Though many people hear the term school psychologist and think that those professional counselors work in elementary, middle and high schools, there are a large number of school psychologists working at universities. These counselors help students struggling with a variety of issues, including problems with courses relating to their majors, pressure from their peers and problems with drugs and alcohol. School psychologists help students acknowledge and find solutions to their problems in order to be successful in their school careers.
What is a School Psychologist?
A school psychologist is essentially a professional counselor trained to work with students. School psychology courses teach more about the particular issues facing students today and how you can help them in your role as a psychologist. Though some schools hire counselors specifically trained to help students dealing with emotional problems, other schools look for psychologists who can handle emotional issues as a part of a larger set of student issues. A school psychologist must know the laws regarding client information, and most schools have policies in place that prevent psychologists and counselors from sharing information with parents and teachers that is revealed by students.
Do You Need a College Degree?
You need at least two degrees before working as a psychologist. Most working professionals start with a bachelor’s degree in psychology, counseling or a similar field. After finishing that degree, you can enter a graduate program designed specifically for school psychologists. Many of these programs require that students spend two years working on their studies and a third year completing fieldwork. You can choose the grade level you want to work with and spend your last year working with students of that age. Some states also require that school psychologists working at universities have either a teaching or a counseling license before accepting a psychologist position.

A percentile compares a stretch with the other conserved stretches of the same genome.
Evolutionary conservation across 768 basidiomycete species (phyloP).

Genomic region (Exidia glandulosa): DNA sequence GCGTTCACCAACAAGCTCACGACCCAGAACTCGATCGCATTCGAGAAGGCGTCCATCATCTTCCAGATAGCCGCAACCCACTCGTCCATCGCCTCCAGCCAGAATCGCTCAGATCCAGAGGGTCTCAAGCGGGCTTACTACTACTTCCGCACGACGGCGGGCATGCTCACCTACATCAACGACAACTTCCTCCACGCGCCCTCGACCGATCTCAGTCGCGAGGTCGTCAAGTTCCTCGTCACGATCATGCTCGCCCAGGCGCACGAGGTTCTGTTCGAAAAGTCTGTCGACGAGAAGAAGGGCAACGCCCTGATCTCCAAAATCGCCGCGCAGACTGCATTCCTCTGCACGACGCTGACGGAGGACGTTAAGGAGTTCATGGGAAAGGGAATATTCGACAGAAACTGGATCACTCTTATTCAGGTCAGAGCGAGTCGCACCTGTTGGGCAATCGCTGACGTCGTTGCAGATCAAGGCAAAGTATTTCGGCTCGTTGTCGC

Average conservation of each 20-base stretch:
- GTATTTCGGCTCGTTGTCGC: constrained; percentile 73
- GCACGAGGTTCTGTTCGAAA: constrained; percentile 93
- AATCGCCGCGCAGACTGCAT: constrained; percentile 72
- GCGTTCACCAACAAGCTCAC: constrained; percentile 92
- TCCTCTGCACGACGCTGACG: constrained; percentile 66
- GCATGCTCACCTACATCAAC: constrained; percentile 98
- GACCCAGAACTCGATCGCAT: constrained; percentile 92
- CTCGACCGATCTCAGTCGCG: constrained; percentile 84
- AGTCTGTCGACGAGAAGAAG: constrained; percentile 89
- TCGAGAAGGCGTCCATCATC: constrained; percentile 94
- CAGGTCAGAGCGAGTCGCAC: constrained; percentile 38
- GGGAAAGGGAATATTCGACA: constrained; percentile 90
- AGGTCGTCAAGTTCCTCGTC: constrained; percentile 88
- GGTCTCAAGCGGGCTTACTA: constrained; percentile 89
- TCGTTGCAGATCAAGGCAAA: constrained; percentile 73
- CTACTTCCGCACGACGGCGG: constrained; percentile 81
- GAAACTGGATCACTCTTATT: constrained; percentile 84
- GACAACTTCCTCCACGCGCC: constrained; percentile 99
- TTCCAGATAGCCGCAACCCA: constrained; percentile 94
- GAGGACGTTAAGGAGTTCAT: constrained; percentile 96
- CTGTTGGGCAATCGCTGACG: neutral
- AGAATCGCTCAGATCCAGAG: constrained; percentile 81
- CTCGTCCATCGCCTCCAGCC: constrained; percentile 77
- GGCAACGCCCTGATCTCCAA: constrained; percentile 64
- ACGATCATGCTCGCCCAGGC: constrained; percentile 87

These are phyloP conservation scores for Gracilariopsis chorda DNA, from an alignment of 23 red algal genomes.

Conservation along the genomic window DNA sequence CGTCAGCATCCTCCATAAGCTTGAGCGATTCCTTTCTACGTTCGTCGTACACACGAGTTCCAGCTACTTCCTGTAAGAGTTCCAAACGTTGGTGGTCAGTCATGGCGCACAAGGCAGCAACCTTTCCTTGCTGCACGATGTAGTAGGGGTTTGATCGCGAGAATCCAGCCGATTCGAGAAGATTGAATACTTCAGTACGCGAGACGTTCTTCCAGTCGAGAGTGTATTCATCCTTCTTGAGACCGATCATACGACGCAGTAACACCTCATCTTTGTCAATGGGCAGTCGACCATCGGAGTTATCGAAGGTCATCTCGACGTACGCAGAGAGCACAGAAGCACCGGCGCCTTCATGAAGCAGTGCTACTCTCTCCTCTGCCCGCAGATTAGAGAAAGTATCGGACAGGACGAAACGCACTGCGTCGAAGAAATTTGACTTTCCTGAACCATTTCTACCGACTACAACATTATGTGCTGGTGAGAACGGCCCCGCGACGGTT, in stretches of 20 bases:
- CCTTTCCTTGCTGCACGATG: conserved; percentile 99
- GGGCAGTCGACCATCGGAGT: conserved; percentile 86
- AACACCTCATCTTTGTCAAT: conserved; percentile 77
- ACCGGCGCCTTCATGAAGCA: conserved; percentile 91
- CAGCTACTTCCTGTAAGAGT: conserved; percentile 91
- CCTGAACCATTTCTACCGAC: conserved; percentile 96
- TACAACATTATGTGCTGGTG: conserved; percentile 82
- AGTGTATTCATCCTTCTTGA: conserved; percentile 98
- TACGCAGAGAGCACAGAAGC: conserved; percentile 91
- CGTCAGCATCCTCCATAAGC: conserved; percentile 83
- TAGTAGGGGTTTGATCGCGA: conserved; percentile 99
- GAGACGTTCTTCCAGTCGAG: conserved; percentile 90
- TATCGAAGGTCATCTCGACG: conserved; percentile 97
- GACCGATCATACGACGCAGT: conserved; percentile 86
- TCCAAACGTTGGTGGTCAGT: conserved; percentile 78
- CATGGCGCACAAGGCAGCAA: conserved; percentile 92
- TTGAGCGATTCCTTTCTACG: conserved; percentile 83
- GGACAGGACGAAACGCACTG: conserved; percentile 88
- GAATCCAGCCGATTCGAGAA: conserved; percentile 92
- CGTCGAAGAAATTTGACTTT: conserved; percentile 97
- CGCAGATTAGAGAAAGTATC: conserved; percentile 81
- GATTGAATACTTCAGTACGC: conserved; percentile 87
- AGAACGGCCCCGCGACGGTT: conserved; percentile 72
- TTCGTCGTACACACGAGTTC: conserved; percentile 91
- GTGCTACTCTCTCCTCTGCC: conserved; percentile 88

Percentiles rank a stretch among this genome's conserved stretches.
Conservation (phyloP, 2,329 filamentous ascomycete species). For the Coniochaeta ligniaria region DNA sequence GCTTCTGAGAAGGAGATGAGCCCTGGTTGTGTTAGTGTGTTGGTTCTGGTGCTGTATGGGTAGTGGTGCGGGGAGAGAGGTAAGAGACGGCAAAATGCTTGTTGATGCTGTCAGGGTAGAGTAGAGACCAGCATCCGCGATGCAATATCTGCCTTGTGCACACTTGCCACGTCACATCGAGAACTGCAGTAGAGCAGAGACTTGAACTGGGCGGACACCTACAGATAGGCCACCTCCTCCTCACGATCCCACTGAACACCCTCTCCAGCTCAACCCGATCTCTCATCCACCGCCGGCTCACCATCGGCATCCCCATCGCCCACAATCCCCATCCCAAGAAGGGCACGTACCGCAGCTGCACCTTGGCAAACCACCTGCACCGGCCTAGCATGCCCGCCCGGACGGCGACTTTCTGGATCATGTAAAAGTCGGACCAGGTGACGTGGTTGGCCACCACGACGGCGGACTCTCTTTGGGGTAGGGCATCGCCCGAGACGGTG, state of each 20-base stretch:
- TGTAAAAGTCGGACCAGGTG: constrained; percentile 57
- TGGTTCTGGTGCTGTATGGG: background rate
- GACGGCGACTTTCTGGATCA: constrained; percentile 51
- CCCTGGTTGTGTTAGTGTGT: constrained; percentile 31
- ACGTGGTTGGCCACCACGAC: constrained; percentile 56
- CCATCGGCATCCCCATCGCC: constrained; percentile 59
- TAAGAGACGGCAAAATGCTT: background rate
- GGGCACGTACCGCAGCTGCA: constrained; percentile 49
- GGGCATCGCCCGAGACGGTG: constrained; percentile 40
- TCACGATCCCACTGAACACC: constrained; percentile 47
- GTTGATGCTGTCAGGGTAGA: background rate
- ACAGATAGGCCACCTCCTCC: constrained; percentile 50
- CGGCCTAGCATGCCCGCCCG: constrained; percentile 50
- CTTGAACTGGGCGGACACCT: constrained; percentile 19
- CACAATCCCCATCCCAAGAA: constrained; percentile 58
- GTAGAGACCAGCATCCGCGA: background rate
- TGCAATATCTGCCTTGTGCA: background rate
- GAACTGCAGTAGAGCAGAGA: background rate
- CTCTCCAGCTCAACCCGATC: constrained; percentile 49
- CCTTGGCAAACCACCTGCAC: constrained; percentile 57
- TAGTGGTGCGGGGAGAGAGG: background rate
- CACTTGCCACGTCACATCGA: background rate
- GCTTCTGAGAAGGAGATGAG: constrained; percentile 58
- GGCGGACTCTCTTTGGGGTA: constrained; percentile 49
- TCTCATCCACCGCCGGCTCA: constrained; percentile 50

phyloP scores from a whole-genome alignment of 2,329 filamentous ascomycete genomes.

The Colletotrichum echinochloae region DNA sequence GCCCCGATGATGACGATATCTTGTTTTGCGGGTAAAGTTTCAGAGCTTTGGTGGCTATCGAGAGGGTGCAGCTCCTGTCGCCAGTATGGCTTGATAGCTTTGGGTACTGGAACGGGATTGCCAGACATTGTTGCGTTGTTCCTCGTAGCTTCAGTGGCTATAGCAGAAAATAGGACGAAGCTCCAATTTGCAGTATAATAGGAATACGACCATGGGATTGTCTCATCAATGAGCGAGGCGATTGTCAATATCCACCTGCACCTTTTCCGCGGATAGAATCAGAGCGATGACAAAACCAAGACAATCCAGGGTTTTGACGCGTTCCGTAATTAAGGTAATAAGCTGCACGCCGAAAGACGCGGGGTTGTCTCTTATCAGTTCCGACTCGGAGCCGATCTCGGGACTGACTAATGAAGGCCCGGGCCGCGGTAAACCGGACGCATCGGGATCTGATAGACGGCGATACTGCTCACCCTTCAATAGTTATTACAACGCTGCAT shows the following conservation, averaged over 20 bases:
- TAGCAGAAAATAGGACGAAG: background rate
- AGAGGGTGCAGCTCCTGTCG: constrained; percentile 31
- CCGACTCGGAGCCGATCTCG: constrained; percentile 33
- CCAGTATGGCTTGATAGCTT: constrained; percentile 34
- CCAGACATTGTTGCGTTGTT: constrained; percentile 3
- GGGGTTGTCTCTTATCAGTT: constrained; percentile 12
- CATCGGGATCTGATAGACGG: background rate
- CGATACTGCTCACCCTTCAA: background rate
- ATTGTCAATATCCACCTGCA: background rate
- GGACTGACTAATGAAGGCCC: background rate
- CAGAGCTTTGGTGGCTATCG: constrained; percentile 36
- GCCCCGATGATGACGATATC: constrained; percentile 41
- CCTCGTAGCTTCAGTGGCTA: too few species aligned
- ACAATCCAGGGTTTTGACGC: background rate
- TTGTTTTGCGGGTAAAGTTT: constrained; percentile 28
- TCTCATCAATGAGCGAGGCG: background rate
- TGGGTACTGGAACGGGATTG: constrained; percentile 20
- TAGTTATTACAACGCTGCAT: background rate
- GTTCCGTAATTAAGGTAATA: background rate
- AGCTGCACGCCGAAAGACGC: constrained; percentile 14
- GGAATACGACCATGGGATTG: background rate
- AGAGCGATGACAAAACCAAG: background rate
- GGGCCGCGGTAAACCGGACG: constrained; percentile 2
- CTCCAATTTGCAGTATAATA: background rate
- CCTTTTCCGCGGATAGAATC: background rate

Pay and Future Outlook
According to the Bureau of Labor Statistics (BLS), school and career counselors earn a median salary of $52,610 a year or $25.77 an hour. As of 2012, there were more than 262,000 counselors working in the field, but the BLS estimates that the number of counselors will increase by 12 percent to add more than 31,000 new jobs. These figures include those working for universities and those working with students of a younger age. At the same time that the number of counselors increases across other types of schools, it will likely increase at colleges and universities.
Working in a University
While, school psychologists working with younger children often look for signs of abuse and deal with issues of sibling rivalry and parental neglect, working at the college level requires that you have experience with the issues specifically facing college students. You need to remain aware of the drug and alcohol problems on your campus, but you’ll also need to know about the extra-curricular on-campus and off-campus activities of students. Working in a university may also require that you meet with professors and talk with them about their teaching or grading methods, especially after receiving complaints from multiple students.
Colleges and universities hire school psychologists to help students with their vocational and educational needs, but those students may also need help dealing with alcohol abuse, bullying or emotional problems. A school pyschologist can be a vital resource for young students who are away from home and struggling with the challenges of school and university life.